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OK – take a breath; now the complications start. Because the Moon's orbit is an ellipse - and not a circle - the separation of the Moon from the Earth varies over the course of a lunar cycle, between closest approach (Perigee) and greatest separation (Apogee).

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This means that the apparent size of the Moon also varies - as you can see here : Perigee vs Apogee.

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So let's now add another variable to the Earth-Moon System; one that was first derived by Johannes Kepler in the early 17th century. Kepler determined that, when the Moon is close to Perigee, its orbital speed is greater than when it's close to Apogee.

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This phenomenon lets you see around the corner and glimpse a small part the other side of the Moon. The constant spin or rotational speed of the Moon about its own axis - combined with a faster than average orbital speed when passing perigee - means that the Moon has orbited beyond 90 degrees in the time it takes to rotate 90 degrees. Hence we get to see a bit more of the Moon along its trailing edge. As the Moon slows its orbital speed swinging around apogee, the reverse occurs and we get to see around the leading edge of the Moon. Technically this phenomenon is known as the "Libration of Longitude", and you can find predictions of what it means for observing every month in the main astronomy magazines, or on the web.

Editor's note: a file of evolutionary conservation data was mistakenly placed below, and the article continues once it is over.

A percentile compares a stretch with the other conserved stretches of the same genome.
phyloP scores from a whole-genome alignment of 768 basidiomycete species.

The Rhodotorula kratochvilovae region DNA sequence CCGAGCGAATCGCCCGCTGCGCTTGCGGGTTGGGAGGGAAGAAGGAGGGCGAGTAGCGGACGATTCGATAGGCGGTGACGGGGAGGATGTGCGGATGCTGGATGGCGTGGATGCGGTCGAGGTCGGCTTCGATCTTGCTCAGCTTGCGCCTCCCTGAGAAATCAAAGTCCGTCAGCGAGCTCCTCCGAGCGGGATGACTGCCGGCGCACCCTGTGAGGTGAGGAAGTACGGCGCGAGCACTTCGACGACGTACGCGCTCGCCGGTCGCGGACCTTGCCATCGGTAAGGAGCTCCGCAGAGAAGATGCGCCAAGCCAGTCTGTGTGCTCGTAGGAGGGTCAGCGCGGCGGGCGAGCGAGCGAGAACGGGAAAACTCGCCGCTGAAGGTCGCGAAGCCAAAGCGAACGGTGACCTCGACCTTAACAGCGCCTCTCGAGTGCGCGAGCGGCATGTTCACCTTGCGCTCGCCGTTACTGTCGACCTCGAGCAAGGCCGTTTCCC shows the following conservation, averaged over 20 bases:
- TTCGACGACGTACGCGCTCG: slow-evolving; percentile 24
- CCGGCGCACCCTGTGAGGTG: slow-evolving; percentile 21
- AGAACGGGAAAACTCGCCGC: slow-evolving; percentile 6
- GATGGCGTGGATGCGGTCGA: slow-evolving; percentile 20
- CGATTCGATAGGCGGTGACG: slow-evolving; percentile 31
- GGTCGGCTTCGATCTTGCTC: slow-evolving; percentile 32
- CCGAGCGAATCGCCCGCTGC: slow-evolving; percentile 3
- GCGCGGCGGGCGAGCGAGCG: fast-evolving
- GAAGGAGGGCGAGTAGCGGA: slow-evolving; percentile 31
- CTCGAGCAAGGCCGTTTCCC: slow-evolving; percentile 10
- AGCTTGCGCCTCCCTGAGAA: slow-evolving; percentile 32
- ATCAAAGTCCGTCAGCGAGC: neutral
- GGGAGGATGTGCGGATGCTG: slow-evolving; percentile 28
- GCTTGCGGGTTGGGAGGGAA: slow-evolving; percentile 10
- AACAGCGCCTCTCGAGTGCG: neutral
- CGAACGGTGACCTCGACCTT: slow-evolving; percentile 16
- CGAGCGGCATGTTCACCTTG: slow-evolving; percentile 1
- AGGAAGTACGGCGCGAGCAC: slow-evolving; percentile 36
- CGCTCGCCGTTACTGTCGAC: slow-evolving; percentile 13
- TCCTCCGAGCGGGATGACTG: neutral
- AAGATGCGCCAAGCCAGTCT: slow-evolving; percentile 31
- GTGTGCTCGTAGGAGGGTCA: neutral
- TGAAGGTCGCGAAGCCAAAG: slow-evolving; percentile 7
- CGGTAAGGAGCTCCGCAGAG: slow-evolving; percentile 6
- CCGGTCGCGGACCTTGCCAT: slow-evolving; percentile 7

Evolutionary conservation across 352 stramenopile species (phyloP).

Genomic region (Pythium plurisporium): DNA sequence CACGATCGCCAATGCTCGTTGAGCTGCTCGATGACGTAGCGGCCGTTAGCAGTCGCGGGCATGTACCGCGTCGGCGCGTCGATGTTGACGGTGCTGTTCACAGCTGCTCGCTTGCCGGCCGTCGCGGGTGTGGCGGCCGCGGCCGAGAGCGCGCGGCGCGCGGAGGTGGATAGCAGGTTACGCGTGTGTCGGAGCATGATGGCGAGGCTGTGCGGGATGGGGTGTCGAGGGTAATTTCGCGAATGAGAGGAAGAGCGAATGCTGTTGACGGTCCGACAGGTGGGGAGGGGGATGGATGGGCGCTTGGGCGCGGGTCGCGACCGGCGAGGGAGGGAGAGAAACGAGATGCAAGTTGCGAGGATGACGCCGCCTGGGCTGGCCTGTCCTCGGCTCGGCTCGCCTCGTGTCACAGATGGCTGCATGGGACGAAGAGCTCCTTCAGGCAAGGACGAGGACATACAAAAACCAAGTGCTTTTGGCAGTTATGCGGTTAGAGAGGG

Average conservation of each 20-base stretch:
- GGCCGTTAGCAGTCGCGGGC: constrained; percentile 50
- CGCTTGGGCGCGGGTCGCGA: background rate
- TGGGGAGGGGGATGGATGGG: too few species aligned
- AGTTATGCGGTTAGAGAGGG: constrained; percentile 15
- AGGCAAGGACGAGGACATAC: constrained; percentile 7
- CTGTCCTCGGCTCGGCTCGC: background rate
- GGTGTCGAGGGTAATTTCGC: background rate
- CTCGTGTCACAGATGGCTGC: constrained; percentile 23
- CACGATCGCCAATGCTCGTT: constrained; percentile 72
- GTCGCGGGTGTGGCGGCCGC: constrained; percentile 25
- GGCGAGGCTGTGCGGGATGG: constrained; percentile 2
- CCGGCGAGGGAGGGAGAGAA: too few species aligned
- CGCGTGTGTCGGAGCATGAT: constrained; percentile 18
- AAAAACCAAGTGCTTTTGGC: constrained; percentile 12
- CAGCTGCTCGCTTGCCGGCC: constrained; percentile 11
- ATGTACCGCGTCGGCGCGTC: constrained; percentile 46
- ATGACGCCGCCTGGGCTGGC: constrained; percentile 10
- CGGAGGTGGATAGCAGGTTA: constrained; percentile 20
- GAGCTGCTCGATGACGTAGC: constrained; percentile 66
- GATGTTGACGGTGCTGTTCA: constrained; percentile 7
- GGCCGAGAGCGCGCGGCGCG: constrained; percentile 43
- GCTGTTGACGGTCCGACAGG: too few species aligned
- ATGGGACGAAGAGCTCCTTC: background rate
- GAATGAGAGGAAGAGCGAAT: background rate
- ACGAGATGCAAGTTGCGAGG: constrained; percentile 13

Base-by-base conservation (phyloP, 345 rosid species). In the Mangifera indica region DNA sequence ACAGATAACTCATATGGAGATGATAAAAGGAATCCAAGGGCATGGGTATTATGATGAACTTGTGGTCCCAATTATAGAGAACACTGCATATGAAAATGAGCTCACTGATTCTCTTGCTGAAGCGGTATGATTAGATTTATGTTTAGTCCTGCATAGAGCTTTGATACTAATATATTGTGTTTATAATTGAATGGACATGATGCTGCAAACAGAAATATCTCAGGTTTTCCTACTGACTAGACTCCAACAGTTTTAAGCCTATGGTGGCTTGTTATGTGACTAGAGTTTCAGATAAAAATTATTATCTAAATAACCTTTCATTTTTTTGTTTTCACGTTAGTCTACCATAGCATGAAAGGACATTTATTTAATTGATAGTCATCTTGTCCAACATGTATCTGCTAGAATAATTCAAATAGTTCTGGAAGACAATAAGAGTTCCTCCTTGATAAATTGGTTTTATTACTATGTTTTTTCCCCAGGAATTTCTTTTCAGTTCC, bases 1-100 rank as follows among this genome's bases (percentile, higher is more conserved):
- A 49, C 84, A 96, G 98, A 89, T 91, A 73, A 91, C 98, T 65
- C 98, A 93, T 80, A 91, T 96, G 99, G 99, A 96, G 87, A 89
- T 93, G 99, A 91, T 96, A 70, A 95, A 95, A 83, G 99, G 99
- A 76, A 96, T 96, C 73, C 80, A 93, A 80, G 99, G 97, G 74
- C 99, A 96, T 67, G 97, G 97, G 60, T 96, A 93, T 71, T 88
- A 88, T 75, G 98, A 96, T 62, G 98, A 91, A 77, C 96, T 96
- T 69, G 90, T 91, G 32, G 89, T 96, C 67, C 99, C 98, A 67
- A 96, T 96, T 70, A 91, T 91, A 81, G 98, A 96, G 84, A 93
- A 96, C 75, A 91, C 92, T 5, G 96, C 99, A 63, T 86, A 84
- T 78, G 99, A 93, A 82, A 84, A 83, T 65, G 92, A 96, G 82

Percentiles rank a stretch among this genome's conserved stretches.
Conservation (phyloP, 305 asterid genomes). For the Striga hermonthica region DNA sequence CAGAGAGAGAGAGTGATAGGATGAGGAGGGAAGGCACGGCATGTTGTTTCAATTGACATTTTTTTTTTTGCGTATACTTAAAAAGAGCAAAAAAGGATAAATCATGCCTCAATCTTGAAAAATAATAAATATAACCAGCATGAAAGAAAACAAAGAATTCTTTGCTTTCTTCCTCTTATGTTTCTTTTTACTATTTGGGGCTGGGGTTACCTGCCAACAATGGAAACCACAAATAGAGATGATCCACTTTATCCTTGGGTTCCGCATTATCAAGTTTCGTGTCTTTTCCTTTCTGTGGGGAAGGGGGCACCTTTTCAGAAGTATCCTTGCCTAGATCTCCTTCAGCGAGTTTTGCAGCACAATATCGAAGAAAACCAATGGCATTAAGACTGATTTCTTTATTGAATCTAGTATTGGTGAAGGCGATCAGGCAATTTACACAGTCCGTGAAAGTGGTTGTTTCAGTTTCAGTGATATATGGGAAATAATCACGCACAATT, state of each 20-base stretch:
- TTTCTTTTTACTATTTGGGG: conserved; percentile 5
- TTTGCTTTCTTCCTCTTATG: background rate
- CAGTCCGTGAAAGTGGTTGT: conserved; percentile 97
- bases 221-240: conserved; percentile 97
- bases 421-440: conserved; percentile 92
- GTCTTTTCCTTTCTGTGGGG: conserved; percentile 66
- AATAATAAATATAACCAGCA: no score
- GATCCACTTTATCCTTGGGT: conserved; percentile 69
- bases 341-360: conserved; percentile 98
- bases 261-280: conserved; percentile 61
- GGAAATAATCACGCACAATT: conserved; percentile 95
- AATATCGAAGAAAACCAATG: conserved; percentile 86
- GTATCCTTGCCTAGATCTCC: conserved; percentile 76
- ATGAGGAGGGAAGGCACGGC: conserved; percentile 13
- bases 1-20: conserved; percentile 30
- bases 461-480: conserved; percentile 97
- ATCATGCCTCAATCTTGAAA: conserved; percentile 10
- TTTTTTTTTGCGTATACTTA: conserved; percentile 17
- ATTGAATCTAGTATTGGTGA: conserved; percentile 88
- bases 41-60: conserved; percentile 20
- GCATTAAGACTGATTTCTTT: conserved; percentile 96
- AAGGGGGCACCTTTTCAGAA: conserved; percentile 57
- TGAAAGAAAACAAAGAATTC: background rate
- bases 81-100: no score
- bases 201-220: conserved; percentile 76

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Now that we've established the fundamental components of the Moon's orbital geometry, let's take a look at some of the consequences. Because the Moon's orbit is oblique by about 5 degrees to the ecliptic plane, it intersects the ecliptic at two points; technically referred to as "nodes". The line linking the two nodes is called the "line of nodes" ... and it lies in the ecliptic plane - by definition. This diagram tells us that, for most of the time in any given lunar orbital cycle, the Moon is either above or below the line of nodes. So the question is: what happens when the Moon coincides with the line of nodes? The answer is: it all depends on the Sun.

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The Sun - by definition - lies in the ecliptic plane. According to this overly simplified diagram, when the Moon lies along the line of nodes, the Sun, Earth and Moon are in line - and lucky observers on Earth get to see an eclipse. Which kind of eclipse depends on the location of the Moon along the line of nodes. Here we see the Moon located at the node between the Earth and the Sun, which results in a Solar Eclipse as the Moon blocks the light of the Sun.